Burn the witch

Nationality gives the individual a sense of something greater than themselves, be it for good or ill.
Friday night I met an man wized by many years and was spun many a tale. This man identified as an irish nationalist, very proud of his country and certain that the North would soon rejoin the South. When I got him talking about his country he light up with a passion absent in the cautionary tales and life stories. His sense of a united Ireland gave him more purpose. In a sense power.
On the same thread today I was taking pictures around Dublin, mostly of architecture and the like. While I was setting up a shot off away from the sidewalk a boy of about 15 yelled out to me “oh no no no. No pictures of me. Picture of me five dollar.” Confused as my camera was pointing in the opposite direction from him I just smiled and let his group of friends pass. After about 20 steps one of them turned and thew a pebble at me with remarkable acuracy, nicking me in the back of the neck. They took my apparent nationality (American) as something they could hold over me and reinforce their sense of power.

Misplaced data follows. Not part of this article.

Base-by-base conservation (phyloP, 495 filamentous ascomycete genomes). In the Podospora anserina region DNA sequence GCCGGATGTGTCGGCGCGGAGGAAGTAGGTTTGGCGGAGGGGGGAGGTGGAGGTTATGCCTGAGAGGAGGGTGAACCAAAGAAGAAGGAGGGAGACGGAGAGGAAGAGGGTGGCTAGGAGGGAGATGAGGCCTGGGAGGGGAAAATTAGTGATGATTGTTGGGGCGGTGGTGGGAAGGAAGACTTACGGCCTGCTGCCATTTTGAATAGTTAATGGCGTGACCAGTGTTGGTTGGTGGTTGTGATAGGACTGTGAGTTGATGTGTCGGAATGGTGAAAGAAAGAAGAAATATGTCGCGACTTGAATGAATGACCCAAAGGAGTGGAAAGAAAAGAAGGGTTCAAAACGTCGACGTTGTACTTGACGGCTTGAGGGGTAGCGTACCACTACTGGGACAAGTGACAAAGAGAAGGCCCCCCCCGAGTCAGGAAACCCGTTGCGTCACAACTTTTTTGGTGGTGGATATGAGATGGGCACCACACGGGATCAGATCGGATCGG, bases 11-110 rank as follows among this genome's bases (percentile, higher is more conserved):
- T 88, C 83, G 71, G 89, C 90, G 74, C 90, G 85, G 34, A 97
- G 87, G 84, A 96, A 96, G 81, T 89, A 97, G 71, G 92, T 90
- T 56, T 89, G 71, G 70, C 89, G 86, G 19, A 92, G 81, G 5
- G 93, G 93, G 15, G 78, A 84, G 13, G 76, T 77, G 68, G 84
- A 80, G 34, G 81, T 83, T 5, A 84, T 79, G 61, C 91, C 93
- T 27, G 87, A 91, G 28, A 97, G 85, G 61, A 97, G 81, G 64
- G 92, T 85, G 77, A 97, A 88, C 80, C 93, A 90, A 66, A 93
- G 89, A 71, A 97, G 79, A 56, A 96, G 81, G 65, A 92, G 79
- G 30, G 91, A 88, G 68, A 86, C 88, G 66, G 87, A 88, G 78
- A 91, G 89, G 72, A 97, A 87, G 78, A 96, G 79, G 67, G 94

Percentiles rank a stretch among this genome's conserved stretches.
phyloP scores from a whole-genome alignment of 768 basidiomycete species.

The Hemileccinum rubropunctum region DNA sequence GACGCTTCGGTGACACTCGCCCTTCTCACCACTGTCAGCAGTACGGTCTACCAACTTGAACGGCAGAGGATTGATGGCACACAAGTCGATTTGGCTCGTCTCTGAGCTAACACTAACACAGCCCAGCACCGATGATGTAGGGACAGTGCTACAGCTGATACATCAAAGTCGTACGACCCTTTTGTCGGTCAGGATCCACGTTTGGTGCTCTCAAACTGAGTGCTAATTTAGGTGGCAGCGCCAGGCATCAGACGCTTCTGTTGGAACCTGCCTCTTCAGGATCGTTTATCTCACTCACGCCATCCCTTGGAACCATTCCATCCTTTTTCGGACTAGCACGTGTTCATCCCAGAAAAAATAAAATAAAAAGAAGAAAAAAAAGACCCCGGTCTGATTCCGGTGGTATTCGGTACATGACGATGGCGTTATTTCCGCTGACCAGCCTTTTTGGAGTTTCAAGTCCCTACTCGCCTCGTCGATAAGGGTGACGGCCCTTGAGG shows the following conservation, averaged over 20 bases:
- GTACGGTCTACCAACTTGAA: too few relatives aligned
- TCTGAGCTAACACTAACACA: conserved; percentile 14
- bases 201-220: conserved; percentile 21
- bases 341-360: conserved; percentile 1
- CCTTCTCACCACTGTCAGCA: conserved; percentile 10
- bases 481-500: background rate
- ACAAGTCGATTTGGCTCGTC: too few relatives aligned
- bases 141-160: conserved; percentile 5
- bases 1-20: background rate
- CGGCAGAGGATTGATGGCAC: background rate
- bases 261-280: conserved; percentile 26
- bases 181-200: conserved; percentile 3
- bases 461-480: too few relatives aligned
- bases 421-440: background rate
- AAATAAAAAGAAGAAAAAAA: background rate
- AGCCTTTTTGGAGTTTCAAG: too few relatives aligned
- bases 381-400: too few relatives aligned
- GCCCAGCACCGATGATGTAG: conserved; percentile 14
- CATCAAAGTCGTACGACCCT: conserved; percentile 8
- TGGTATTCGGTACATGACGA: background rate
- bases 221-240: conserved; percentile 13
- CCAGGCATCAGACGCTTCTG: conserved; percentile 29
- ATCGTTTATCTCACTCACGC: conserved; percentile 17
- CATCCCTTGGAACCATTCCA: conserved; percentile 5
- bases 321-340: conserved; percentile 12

Cultural identity can be a very weird thing. It holds great power to inspire and to put down. When combined with the idea that all people within one area are the same, one nation, it can become a great force of inspiring change or a destuctive force based in discrimination, however small or large.

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